Royalty or Republic – a reckoning

The weekend in the UK was dominated by the ‘Royal Wedding’ of Prince William (grandson of the current monarch Queen Elizabeth).  Around 20 million Brits apparently watched the ceremony on TV, but that was probably because there was nothing else on all day on a special public holiday!

What was striking about the occasion was the dress of all the male appendages of the ‘royal’ Windsor family (formerly called Saxe-Coburgs – as they are German in origin – they changed the name to remove any association with Britain’s enemy in World War One, their cousin, Kaiser Wilhelm).  All the men wore military uniform of a particularly archaic nature – all red, stiff and with lots of medals and swords.  It should remind you that the British monarchy has ruled over a militarist empire for hundreds of years.  And of course, the original role of a monarchy, rulers by birth, before any form of bourgeois democracy, was to act as the head of the state and that meant, the armed forces, the latter ensuring the wealth and property of the ruling class.

British capitalism never threw off the anachronism of a monarchy – although the bourgeois revolution of 1641-60 did achieve it for a while.  The monarchy (a ruling family) was used by the elite to try and cement the people behind the ‘nation’ as a ‘neutral’ force above politics.  Of course, this was an illusion, but the monarchy was made ‘constitutional’ and ‘pomp and circumstance’ were promoted, particularly in the hey-day of the British capitalism in the 19th century.  Nearly all the ludicrous military uniforms and protocols were invented in that period to suggest some sort of stability for the nation to be embodied in a ‘royal family’ and a House of Lords.

Those who support the idea of the monarchy in Britain like to make two economic points to back it.  First, they argue that all the property, lands and income of the royals are actually owned by the state, the democratically elected government.  So the royals are just serving the nation and are not wealthy.  Second, that the cost of the British monarchy is worth every penny, especially given all the tourist revenue it pulls in.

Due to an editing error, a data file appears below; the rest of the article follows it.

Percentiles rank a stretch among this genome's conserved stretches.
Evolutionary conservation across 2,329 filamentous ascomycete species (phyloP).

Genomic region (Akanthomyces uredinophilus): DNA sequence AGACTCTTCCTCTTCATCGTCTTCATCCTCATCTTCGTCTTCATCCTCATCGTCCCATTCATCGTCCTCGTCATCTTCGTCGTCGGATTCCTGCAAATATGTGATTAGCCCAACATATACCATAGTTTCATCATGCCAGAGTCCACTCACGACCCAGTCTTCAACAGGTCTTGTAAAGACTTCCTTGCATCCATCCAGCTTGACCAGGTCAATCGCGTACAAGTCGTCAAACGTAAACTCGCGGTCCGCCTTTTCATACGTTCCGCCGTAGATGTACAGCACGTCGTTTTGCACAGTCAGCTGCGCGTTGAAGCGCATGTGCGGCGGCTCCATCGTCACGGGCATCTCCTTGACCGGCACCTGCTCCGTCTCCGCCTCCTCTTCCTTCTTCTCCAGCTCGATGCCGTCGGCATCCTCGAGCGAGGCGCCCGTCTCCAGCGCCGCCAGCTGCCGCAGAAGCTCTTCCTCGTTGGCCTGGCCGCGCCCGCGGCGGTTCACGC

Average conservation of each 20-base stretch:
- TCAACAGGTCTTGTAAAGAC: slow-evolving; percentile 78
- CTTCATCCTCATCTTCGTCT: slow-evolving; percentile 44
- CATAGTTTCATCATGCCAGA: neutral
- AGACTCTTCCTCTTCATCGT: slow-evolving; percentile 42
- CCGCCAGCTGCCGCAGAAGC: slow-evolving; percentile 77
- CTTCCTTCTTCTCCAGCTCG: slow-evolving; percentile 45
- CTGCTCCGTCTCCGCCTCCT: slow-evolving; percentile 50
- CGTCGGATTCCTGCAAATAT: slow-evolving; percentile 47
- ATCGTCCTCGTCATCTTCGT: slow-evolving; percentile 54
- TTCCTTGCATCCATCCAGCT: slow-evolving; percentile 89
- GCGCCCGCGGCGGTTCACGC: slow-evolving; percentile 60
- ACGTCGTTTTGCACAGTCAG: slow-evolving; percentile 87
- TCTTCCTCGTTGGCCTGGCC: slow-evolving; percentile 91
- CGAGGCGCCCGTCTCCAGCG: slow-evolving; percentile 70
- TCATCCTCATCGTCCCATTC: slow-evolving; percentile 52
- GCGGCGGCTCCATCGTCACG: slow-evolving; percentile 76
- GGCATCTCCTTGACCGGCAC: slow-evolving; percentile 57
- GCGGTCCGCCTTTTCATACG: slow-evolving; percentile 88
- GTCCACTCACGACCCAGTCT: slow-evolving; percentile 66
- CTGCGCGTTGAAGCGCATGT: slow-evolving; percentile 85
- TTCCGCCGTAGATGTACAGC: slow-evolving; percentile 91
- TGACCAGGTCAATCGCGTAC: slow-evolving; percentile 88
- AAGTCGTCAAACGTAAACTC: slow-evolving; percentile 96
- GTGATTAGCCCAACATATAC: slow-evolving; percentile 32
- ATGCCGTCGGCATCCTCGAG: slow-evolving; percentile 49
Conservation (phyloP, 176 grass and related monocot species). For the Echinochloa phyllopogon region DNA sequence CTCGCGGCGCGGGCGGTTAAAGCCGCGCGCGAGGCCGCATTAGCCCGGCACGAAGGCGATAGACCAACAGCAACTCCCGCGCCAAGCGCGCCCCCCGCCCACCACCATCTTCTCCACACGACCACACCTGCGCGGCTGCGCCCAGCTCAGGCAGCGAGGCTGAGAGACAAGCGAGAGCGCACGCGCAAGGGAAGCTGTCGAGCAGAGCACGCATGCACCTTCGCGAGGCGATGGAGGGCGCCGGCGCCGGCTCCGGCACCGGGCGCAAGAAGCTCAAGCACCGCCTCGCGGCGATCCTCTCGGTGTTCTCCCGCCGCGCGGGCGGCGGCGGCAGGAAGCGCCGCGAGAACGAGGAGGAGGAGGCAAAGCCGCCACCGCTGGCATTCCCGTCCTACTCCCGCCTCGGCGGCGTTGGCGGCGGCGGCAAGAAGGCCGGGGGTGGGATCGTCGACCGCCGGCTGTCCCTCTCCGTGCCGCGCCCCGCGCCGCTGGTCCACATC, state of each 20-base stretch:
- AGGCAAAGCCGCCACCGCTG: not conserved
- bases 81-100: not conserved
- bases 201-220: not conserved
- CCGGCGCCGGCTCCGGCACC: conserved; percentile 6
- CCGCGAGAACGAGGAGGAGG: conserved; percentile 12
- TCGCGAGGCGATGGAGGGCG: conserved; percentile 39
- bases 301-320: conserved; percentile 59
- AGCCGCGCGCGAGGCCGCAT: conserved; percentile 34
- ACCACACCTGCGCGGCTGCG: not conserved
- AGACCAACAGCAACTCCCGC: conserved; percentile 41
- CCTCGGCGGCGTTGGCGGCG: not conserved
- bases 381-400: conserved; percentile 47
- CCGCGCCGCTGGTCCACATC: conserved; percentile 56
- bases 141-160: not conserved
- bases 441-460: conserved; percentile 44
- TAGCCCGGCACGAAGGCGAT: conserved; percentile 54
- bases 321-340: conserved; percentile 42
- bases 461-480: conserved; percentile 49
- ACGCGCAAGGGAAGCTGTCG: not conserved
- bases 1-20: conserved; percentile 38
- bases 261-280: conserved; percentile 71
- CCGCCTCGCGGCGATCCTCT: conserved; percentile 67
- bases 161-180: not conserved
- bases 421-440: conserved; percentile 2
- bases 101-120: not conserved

It’s true that most (not all) royal residences are owned by the state.  But they are maintained at taxpayers expense.  The whole Crown Estate encompasses about 360 buildings including Windsor Castle, Clarence House, St James Palace and parts of Kensington Palace. Many of these properties are occupied on a ‘grace and favour’ basis by the Queen’s private secretaries and other staff ie. for nothing or at low rents charged by the Queen.  Often monarchists claim the royal family selflessly ‘surrendered’ this property back in the early 19th century.  But these properties were never ‘owned’ by the royal family but were properties of the ‘monarchy’ or the feudal state.  Indeed the Queen’s great grandfather, George III, ‘gave’ this royal property to the government only to get taxpayers to pay to maintain them.

The Crown Estate is a huge portfolio of property in London like Regent Street, Piccadilly and the Park Lane sites of The Four Seasons and Intercontinental hotels. 12,000 tenants are paying rent on 560 square miles of land across England and Wales. The estate even includes all UK coastal waters within 12 miles of land, where energy companies are increasingly paying to construct wind farms. Valued at $12 billion.  Last year the Crown Estate alone generated $342 million. But, as with virtually all these royal assets, that cash went straight to the UK government. In return, the taxpayer pays the Queen and other royals a fixed, annual allowance.

There’s one exception. The UK government still hands the Queen income from the smaller of the two property portfolios. Last year she received $21.8 million from the so-called Duchy of Lancaster. Taxpayers also give Elizabeth Windsor an annual allowance of $23.3 million for performing 360 engagements a year as Head of State.   Taxpayers also pay the Queen $25.9 million in expenses to maintain her palaces. $6.4 million towards the Royal Train, helicopters and jets. And an additional $6.4m towards other costs, like State Visits.  In total, each year the Queen gets $83.8 million from the government and the estates.  It’s widely assumed Elizabeth also receives a multi-million dollar income stream from her private portfolio of stocks and bonds.

And that’s just the Queen.  Her son and heir, Price Charles is much richer.  As Elizabeth’s first male son, Charles instantly became heir to the throne at birth and inherited a property portfolio currently worth over one billion dollars: 200 square miles of land known as the Duchy of Cornwall.  Last year, that estate generated $28 million in cash for Charles.  The government does not own this estate. Charles actively manages it. The Queen can lay personal claim to a country house in Sandringham, a few stud farms, Balmoral Castle in Scotland and her father’s stamp collection. Forbes says that’s worth $500 million.  So the Windsors are billionaires in their own right and yet receive handouts from the taxpayer every year.